This story, beginning at 4.46, is explicitly linked to the first sign miracle: this likewise was performed at Cana. The Lord anticipated the unbelief of the bystanders by declaring (v.48), "Except ye see signs and wonders, ye will not believe". We note the addition of "wonders" here, its only occurrence in this Gospel. Wonders they could see: signs they blindly misunderstood.

The nobleman "believed", as did his whole household. They had, between them, the full evidence. He knew at what time the Lord spoke the word of power; his household knew at what time the son was healed. The evidence was watertight, if people would observe and think with open minds. We are not told that others who were present to hear the Lord’s words bothered to enquire if they were effective, or mere words.

"This", John tells us, "is again the second sign that Jesus did, having come out of Judaea into Galilee" (v.54, RV).

The Cripple at the Pool: Chapter 5

On this occasion the Lord went up to a festival at Jerusalem. While He was there He saw a man lying helpless by the Bethesda pool. The man’s disablement had lasted 38 years. Understandably, he had almost given up hope. He had no man to give him the help he needed. Knowing that he had been in this condition for a long time the Lord asked him, "Do you want to get well?"; that is the literal translation of the question. The man’s response was not a direct answer to the question, but it amounted to an admission of his utter helplessness. Jesus responded to this admission by telling him to rise, take up his bedroll, and walk.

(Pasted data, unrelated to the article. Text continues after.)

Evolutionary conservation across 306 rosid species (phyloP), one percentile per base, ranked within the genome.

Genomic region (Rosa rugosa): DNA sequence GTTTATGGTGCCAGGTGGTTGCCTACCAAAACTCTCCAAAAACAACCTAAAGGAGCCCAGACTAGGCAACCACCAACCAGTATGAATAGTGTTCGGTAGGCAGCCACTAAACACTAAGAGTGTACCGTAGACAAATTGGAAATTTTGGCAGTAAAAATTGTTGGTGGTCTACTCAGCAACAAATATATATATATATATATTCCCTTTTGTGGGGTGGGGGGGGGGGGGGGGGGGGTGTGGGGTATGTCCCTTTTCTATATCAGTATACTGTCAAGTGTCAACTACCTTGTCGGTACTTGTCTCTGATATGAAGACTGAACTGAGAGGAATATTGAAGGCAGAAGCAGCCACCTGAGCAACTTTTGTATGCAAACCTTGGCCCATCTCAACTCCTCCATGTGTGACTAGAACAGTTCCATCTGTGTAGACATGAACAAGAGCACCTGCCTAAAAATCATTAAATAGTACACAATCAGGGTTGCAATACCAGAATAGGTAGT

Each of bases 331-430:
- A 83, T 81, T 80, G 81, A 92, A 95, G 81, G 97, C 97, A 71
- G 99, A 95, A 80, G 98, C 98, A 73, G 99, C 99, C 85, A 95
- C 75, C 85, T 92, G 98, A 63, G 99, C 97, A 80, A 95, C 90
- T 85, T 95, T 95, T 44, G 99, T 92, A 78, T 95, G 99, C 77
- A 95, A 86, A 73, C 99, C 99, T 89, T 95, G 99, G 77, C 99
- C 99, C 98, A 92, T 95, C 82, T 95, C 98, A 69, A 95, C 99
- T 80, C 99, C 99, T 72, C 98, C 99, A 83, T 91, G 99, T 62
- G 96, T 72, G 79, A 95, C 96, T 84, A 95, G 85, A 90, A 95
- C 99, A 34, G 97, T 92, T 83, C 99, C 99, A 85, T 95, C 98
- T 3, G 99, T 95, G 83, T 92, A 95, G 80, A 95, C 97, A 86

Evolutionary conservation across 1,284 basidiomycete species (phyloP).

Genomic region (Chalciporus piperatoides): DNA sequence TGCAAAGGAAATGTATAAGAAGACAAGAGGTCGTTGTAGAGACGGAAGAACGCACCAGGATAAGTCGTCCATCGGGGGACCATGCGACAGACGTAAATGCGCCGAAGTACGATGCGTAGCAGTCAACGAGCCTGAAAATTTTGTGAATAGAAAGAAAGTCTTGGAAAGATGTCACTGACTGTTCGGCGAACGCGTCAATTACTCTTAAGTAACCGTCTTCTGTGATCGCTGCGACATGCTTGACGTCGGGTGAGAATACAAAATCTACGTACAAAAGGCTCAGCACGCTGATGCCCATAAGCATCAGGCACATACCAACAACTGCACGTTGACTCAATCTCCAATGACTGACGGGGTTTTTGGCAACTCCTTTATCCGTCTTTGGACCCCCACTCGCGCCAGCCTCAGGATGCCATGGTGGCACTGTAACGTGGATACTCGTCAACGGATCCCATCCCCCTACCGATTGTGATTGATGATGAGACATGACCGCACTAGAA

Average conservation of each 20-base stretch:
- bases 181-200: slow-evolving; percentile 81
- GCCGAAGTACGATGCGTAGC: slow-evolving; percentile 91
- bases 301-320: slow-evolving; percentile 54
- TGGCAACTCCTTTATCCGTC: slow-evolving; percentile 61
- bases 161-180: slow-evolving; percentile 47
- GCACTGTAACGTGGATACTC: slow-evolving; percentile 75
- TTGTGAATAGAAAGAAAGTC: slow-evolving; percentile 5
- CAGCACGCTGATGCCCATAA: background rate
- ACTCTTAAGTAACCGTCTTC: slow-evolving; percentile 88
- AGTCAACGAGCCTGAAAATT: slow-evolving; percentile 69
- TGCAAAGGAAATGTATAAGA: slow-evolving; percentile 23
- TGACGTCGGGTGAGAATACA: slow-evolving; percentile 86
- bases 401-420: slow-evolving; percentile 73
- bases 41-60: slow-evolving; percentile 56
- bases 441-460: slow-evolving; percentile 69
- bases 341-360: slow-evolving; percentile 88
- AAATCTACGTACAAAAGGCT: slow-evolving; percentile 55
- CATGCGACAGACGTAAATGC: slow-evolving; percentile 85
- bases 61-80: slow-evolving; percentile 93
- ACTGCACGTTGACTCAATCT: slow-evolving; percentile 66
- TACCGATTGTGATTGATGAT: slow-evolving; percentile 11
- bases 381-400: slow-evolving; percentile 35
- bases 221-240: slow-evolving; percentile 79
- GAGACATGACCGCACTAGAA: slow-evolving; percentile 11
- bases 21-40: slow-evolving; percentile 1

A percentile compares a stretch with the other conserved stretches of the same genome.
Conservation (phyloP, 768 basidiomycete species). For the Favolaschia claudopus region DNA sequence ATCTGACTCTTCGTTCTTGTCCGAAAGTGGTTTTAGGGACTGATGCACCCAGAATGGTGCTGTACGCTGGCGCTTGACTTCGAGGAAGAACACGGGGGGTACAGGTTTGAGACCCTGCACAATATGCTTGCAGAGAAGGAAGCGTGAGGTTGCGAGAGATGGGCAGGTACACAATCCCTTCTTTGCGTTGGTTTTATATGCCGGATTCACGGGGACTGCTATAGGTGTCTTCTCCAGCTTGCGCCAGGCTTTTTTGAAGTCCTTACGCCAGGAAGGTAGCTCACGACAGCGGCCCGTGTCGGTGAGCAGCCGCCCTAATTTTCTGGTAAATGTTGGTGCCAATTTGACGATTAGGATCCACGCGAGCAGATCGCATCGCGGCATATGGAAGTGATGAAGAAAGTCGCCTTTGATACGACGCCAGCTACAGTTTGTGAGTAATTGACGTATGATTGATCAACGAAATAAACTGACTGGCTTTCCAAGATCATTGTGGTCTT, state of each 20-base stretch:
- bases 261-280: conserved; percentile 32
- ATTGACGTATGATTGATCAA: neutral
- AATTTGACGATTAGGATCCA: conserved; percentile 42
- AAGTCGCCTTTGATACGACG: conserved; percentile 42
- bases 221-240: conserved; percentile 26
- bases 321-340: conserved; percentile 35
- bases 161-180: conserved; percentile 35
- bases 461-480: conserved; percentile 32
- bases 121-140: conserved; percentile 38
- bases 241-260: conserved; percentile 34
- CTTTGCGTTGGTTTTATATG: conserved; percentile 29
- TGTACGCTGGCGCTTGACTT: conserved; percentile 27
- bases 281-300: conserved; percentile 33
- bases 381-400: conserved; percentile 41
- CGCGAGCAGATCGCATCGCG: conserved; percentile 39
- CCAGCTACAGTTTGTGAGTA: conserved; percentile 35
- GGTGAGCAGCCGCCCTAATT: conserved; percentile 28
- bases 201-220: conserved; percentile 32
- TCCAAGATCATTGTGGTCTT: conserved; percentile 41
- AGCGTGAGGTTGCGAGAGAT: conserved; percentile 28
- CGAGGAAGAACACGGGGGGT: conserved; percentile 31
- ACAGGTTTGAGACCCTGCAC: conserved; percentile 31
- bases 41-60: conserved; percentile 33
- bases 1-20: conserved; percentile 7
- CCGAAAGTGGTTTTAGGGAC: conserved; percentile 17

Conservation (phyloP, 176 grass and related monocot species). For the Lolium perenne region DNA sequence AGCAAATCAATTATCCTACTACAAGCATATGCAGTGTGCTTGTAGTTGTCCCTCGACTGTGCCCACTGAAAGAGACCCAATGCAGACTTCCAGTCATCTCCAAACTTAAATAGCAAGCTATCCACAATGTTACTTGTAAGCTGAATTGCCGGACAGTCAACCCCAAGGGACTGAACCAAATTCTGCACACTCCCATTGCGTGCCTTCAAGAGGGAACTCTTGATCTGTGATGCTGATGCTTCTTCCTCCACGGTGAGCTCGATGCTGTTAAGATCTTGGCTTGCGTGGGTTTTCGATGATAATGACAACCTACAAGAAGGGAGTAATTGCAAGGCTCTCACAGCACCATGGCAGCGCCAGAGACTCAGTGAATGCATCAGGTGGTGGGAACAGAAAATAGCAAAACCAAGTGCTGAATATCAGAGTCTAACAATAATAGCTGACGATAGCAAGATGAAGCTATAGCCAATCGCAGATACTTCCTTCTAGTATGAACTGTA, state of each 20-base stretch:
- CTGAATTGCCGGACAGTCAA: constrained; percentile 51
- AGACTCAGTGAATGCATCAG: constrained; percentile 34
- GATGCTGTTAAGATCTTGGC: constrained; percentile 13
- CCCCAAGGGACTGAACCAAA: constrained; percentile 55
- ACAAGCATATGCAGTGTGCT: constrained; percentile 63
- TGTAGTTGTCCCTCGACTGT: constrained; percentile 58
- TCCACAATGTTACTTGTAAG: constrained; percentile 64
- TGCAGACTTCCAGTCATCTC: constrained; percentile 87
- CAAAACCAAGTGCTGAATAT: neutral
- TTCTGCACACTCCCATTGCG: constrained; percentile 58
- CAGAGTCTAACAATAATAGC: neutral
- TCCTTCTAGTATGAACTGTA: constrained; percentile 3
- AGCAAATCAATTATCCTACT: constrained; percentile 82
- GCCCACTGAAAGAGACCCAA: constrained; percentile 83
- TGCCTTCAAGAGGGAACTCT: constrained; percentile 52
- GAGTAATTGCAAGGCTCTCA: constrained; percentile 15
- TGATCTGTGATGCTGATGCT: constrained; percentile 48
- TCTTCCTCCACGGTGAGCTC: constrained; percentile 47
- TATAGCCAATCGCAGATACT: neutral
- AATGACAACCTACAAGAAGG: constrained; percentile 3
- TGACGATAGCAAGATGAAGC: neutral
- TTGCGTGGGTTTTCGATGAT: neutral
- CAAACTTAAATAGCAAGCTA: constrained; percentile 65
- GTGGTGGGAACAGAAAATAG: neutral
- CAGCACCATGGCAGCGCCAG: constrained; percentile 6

Two factors in the situation need to be stressed. First, Jesus knew that He was being watched in Jerusalem, for in John’s Gospel there is a constant reference to the hostility of "the Jews"; that is, the people of Jerusalem and Judaea. Second, He was well aware that this was the sabbath and that there would be opportunity for His enemies to challenge Him.

In the debate which follows He uses the incident to show that His works mirror those of the Father: "My Father worketh hitherto, and I work" (v.17). This use of "my" implies the uniqueness of His link with the Father. They say He "called God his own Father, making himself equal with God" (v.18, RV). The good work which He did, while it is not expressly called a sign in this chapter, serves as His basis for expounding how He stands in relation to God, as God’s eternal Son. His unceasing, gracious activity mirrors that of His Father.

This is an example of a sign which drew forth hatred and hostility because it declared His unique Sonship. The rest of the chapter is devoted to the debate; then, almost immediately, we read: "And a great multitude followed him, because they beheld the signs which he did on them that were sick" (6.2, RV). Open hostility was evidently not the only reaction to this sign.

The Storm on Galilee: Chapter 6

The Lord’s actions in this episode are not called a sign. If we expect seven signs in this book, which seems a reasonable expectation, we may interpret this as a sign. Against this we note that the rest of this chapter is taken up with the feeding of the 5,000, with no teaching based on the storm incident. It seems likely, therefore, that this is not to be taken as a sign in the structure of the Gospel of John.

The view taken in this paper is that the seventh sign is the Lord’s resurrection, and we shall see that ch.20 is full of language to be expected when sign-evidence is present. But, more of that hereafter!

To be continued.